Alphonzo Bell

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Alphonzo Bell
Alphonzo Edward Bell

(1875-09-29)September 29, 1875
DiedDecember 27, 1947(1947-12-27) (aged 72)
Alma materSan Enselmo Presbyterian College
Occidental College
Occupationreal estate developer, philanthropist, champion tennis player
SpouseMinnewa Shoemaker Bell
ChildrenAlphonzo E. Bell, Jr.
Minnewa Bell Gray Burnside Ross
Parent(s)Susan Albiah Hollenbeck Wells Bell
James George Bell
RelativesJohn Edward Hollenbeck (uncle)
Elliott Roosevelt (son-in-law)
Marian McCargo (daughter-in-law)

Alphonzo Edward Bell Sr. (September 29, 1875 – December 27, 1947) was an American oil multi-millionaire, real estate developer, philanthropist, and champion tennis player. The westside Los Angeles residential community of Bel Air is named after him, as well as the Southern California communities of Bell and Bell Gardens.[1]

Family and background[edit]

Bell was a native and lifelong resident of Los Angeles, whose family had deep financial and historical ties to the area, and played a key role in the history and development of Southern California. He was the son of James George Bell, who established Bell Station Ranch (now the site of the City of Bell), in the Santa Fe Springs area in 1875, and of Susan Albiah Hollenbeck. His uncle, Ed Hollenbeck, who arrived in California in the 1850s, founded the First National Bank, created Los Angeles's public transportation trolley system, and developed eastern portions of Los Angeles County.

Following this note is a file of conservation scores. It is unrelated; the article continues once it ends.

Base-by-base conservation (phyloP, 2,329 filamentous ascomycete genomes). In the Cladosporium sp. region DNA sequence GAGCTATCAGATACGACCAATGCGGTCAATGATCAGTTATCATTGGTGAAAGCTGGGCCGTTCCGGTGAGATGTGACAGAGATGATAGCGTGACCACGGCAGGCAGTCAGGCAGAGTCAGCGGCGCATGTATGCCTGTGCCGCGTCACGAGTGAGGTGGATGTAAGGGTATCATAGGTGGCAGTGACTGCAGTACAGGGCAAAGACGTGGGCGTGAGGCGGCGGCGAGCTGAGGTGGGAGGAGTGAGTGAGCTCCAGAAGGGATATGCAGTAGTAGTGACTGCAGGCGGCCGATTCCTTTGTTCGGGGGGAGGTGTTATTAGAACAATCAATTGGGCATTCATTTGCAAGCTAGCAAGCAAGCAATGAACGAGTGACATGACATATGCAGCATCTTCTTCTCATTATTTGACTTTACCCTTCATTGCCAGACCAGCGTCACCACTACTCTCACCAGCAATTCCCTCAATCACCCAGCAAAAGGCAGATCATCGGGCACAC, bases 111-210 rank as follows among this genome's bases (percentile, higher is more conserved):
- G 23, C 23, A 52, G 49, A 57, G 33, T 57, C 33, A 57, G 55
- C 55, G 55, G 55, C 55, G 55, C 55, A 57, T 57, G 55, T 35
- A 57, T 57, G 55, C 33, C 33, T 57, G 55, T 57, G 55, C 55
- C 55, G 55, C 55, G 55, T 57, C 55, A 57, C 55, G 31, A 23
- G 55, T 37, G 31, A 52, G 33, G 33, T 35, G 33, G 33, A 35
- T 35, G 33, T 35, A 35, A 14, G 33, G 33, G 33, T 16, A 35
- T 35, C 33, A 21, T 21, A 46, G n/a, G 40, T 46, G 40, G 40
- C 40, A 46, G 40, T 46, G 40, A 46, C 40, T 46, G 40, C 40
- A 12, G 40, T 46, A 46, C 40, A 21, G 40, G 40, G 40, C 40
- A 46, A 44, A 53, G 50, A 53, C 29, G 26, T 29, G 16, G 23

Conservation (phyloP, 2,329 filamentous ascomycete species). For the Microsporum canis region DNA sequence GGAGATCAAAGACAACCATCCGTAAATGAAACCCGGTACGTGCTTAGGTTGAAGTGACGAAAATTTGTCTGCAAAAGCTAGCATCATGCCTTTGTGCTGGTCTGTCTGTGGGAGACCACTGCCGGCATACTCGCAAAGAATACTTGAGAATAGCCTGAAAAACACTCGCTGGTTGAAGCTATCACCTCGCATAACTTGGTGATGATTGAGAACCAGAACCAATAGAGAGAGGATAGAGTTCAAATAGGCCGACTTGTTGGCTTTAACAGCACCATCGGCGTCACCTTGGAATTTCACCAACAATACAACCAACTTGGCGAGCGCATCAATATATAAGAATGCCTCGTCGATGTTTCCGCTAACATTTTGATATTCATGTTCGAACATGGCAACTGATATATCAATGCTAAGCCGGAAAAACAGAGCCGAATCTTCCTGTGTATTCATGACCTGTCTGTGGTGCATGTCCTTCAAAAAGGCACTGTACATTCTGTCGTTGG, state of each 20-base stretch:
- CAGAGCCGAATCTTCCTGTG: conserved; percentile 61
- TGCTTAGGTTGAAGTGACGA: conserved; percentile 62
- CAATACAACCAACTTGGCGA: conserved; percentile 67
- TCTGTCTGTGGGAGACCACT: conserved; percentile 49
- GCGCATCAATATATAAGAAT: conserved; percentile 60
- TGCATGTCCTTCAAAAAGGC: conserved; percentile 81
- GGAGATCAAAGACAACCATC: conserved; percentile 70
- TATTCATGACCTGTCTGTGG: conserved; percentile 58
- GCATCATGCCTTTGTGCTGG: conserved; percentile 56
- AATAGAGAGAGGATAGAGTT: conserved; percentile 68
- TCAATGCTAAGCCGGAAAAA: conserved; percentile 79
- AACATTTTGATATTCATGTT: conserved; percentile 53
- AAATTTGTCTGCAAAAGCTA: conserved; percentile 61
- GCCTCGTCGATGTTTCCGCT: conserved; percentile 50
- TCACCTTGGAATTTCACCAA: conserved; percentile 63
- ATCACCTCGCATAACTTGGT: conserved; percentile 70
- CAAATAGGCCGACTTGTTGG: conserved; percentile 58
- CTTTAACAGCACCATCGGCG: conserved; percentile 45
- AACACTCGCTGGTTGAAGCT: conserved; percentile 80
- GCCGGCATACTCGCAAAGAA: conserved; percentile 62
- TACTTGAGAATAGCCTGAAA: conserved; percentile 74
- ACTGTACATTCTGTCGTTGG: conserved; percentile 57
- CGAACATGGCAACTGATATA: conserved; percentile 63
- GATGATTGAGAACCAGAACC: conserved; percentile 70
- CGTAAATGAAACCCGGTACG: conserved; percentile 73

After attending Occidental College, which had been founded by his father in 1887, and graduating at the top of his class as valedictorian in 1895, Bell enrolled at San Anselmo Presbyterian College for two years (he did not return for 3rd year). In 1902 he married Minnewa Shoemaker Bell, a native of Kansas.[2]